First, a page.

Featured Image -- 57I don’t even remember his name. I was pretty sure he didn’t like me much. He hardly spoke to me. This was the early 1970’s, and we were involved in numerous political actions on the Tri-c metro campus at the time. He was most focused on what was being called the Black Power movement. I think he was a veteran, but I’m not sure. One time, as I conversed with other members of his group, he walked away, saying loudly, “I don’t trust white people. Just stay away from me, Man.”

He wasn’t pleasant around me, but when I heard him speak in groups, I knew he cared as much about justice as I did. He expressed a passion for fairness, and didn’t seem intimidated by the authorities during the occasional confrontations.

He was a Black man in a country where white people had kidnapped and enslaved his people for centuries, and then, through many decades, had engaged in hundreds of lynchings and systematic discrimination in all areas of public life. I knew he had no good reason to trust a white guy. In spite of that, though he had told me to stay away from him, I was convinced that if he just got to know me, we could be friends or at least active allies.  I approached him again one day during a demonstration, and to my surprise, instead of walking away, this time he turned and got right in my face. “I told you; stay the f–k away from me!”

I took his advice.

A couple months later, there was a demonstration in the commons. I don’t remember what it was about. It could have been the school administration, police brutality, the war, Black rights, or whatever. There were always good issues. I was late, and when I got to a balcony overlooking the commons, I saw that the police were present, and there were a couple scuffles going on. It looked like one of them involved three or four officers and him, but I couldn’t see for sure because the police were blocking access to the commons. Not able to get any clear information about what had happened, I moved on after a while. I had to get to work anyway.

A few days later, as I perused the newspaper, I saw a small article that reported that a county jail inmate had committed suicide.  As I read further I realized the inmate was my would-be friend.  According to the report he had somehow hanged himself.

Now, maybe he really did kill himself, but nobody I knew believed that.  We knew he would have fought the police with all the rage inside him.  He would have made life miserable for those trying to arrest and book him.  And I knew from my time on the street that many officers made sure that anybody resisting at all, paid a price. We believed that a proud, rage-filled Black man like him would be in real danger.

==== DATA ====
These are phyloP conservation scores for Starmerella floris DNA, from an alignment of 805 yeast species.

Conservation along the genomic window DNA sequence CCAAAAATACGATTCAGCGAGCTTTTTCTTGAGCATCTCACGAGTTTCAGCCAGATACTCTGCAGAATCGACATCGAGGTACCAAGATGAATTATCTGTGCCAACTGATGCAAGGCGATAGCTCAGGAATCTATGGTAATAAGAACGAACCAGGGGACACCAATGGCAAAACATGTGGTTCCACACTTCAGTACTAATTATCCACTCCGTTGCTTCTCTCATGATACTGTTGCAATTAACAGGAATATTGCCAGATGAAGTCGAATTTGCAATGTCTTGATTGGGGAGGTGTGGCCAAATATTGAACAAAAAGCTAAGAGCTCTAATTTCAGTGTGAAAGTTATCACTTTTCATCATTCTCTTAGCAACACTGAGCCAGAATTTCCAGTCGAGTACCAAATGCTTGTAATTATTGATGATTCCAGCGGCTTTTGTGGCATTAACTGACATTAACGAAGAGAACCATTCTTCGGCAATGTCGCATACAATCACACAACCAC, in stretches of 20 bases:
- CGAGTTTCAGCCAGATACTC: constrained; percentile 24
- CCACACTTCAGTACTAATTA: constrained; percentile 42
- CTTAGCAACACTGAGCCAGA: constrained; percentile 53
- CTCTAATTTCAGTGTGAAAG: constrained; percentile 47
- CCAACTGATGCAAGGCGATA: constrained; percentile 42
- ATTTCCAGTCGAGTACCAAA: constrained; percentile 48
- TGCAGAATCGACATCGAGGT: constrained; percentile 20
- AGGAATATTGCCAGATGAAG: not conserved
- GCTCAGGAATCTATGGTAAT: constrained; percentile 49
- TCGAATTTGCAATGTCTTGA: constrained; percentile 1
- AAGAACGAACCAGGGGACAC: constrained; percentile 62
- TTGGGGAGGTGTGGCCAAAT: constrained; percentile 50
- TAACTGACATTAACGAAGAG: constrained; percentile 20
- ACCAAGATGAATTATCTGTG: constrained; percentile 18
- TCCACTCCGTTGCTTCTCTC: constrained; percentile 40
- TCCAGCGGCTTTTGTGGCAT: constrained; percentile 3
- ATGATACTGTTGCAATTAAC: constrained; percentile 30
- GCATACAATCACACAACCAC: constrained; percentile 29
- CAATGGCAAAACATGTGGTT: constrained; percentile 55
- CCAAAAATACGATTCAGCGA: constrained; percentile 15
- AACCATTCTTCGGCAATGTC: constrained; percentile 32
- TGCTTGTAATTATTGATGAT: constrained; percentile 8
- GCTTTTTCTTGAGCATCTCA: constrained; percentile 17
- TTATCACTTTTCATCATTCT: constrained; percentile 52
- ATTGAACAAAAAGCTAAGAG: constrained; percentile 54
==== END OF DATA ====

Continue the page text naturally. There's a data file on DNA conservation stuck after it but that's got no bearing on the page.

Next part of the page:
All these years later, maybe Sandra Bland really did kill herself in that Texas jail cell, but when I heard her story, I immediately thought of that courageous, righteously angry man. A proud, “uppity” Black woman, outraged by police behavior and the charges brought against her, arrested for assaulting an officer, would not go quietly. Given what many us know through our experience of what some individuals with unfettered police authority are capable of doing, it has to be proven to us that she was not murdered in that cell, not proven that she was. Unfortunately, American jails have always been dangerous places for Black citizens.

I don’t know how many people have been murdered while in police custody–maybe not as many as I imagine–maybe a lot more.  And that’s the problem with authority.  How do we trust those in power? Anyone who knows the history of racism and classism in this country knows that those with unchecked power can do whatever they want to you, regardless of your supposed rights. Sometimes they suffer consequences; most times they don’t. There are thousands of union organizers, rights workers, civil disobedience activists, or just people with the “wrong” attitude that can attest to that.

As we discuss current police violence, these deaths and others like them are a reminder that all aspects of state control in a democratic society must be scrutinized and monitored by a vigilant public committed to justice and liberty. The current conversation must name racism and racist violence. It must also lead us to methods to ensure all citizens protection from arbitrary violence from those delegated to serve us. We all deserve that.

River Smith is a psychologist and social justice educator.